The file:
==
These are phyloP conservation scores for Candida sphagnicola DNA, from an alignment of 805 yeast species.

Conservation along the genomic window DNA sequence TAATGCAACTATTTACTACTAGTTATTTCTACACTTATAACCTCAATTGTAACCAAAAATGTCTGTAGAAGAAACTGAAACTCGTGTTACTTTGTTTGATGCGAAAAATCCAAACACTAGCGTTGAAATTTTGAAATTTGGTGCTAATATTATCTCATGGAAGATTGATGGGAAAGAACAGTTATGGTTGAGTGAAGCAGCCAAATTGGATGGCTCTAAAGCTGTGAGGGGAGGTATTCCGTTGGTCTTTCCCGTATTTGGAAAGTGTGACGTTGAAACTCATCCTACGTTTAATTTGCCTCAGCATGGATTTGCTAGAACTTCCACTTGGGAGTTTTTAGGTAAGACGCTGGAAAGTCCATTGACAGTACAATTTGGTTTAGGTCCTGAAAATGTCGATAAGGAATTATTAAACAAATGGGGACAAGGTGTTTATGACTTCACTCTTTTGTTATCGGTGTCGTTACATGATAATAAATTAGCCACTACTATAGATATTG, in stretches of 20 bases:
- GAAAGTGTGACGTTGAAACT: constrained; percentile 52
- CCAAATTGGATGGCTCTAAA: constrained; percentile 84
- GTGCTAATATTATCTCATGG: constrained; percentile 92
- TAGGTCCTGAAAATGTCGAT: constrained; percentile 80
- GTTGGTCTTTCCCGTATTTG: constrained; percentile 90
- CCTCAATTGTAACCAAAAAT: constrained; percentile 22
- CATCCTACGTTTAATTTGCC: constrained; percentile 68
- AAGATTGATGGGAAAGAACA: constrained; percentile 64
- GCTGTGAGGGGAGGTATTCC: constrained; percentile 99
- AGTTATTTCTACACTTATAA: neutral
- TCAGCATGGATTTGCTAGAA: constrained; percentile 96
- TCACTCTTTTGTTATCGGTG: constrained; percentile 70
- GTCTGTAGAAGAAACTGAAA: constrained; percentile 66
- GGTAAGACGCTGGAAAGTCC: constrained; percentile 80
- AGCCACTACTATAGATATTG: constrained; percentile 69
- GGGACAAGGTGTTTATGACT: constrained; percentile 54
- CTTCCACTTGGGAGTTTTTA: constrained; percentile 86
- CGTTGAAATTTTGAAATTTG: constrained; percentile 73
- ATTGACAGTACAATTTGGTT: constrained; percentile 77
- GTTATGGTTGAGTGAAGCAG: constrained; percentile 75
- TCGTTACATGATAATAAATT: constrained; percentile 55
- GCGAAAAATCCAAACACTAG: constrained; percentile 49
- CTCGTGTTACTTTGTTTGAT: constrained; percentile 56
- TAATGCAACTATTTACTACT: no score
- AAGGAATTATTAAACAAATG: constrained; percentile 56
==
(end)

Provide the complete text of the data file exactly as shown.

These are phyloP conservation scores for Candida sphagnicola DNA, from an alignment of 805 yeast species.

Conservation along the genomic window DNA sequence TAATGCAACTATTTACTACTAGTTATTTCTACACTTATAACCTCAATTGTAACCAAAAATGTCTGTAGAAGAAACTGAAACTCGTGTTACTTTGTTTGATGCGAAAAATCCAAACACTAGCGTTGAAATTTTGAAATTTGGTGCTAATATTATCTCATGGAAGATTGATGGGAAAGAACAGTTATGGTTGAGTGAAGCAGCCAAATTGGATGGCTCTAAAGCTGTGAGGGGAGGTATTCCGTTGGTCTTTCCCGTATTTGGAAAGTGTGACGTTGAAACTCATCCTACGTTTAATTTGCCTCAGCATGGATTTGCTAGAACTTCCACTTGGGAGTTTTTAGGTAAGACGCTGGAAAGTCCATTGACAGTACAATTTGGTTTAGGTCCTGAAAATGTCGATAAGGAATTATTAAACAAATGGGGACAAGGTGTTTATGACTTCACTCTTTTGTTATCGGTGTCGTTACATGATAATAAATTAGCCACTACTATAGATATTG, in stretches of 20 bases:
- GAAAGTGTGACGTTGAAACT: constrained; percentile 52
- CCAAATTGGATGGCTCTAAA: constrained; percentile 84
- GTGCTAATATTATCTCATGG: constrained; percentile 92
- TAGGTCCTGAAAATGTCGAT: constrained; percentile 80
- GTTGGTCTTTCCCGTATTTG: constrained; percentile 90
- CCTCAATTGTAACCAAAAAT: constrained; percentile 22
- CATCCTACGTTTAATTTGCC: constrained; percentile 68
- AAGATTGATGGGAAAGAACA: constrained; percentile 64
- GCTGTGAGGGGAGGTATTCC: constrained; percentile 99
- AGTTATTTCTACACTTATAA: neutral
- TCAGCATGGATTTGCTAGAA: constrained; percentile 96
- TCACTCTTTTGTTATCGGTG: constrained; percentile 70
- GTCTGTAGAAGAAACTGAAA: constrained; percentile 66
- GGTAAGACGCTGGAAAGTCC: constrained; percentile 80
- AGCCACTACTATAGATATTG: constrained; percentile 69
- GGGACAAGGTGTTTATGACT: constrained; percentile 54
- CTTCCACTTGGGAGTTTTTA: constrained; percentile 86
- CGTTGAAATTTTGAAATTTG: constrained; percentile 73
- ATTGACAGTACAATTTGGTT: constrained; percentile 77
- GTTATGGTTGAGTGAAGCAG: constrained; percentile 75
- TCGTTACATGATAATAAATT: constrained; percentile 55
- GCGAAAAATCCAAACACTAG: constrained; percentile 49
- CTCGTGTTACTTTGTTTGAT: constrained; percentile 56
- TAATGCAACTATTTACTACT: no score
- AAGGAATTATTAAACAAATG: constrained; percentile 56